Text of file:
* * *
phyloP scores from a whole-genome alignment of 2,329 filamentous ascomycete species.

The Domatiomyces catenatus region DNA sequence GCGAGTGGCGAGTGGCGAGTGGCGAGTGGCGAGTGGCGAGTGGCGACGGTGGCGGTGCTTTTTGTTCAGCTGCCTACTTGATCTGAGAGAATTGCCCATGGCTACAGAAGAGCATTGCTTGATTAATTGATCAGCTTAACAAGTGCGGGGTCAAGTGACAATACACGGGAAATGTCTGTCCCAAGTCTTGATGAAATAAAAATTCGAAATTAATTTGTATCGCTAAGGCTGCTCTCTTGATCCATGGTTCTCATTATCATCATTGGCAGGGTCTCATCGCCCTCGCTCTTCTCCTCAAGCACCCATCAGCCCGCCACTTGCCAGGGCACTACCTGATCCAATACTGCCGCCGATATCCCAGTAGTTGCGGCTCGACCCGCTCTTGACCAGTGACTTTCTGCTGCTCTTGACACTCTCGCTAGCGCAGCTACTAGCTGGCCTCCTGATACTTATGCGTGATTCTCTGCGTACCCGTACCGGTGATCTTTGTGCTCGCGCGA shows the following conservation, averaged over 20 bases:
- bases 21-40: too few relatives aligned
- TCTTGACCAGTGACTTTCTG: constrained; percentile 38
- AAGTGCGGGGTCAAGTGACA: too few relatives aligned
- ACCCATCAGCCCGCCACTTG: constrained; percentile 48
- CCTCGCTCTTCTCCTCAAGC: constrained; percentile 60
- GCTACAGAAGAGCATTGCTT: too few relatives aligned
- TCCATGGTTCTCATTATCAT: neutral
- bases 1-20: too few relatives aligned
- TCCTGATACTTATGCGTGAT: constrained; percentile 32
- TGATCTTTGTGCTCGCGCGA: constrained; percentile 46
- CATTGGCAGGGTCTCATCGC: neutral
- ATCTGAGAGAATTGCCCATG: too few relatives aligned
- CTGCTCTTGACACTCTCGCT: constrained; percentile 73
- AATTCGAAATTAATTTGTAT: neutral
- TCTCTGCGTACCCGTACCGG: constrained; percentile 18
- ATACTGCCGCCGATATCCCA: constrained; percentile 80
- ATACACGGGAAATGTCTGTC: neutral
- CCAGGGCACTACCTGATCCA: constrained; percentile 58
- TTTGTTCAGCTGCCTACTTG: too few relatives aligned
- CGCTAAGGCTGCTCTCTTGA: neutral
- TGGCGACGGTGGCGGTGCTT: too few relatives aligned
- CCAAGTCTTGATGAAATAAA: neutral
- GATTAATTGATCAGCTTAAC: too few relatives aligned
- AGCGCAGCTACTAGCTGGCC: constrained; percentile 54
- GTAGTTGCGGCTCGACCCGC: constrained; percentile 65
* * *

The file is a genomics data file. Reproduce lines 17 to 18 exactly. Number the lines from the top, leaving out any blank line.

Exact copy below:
- TCTCTGCGTACCCGTACCGG: constrained; percentile 18
- ATACTGCCGCCGATATCCCA: constrained; percentile 80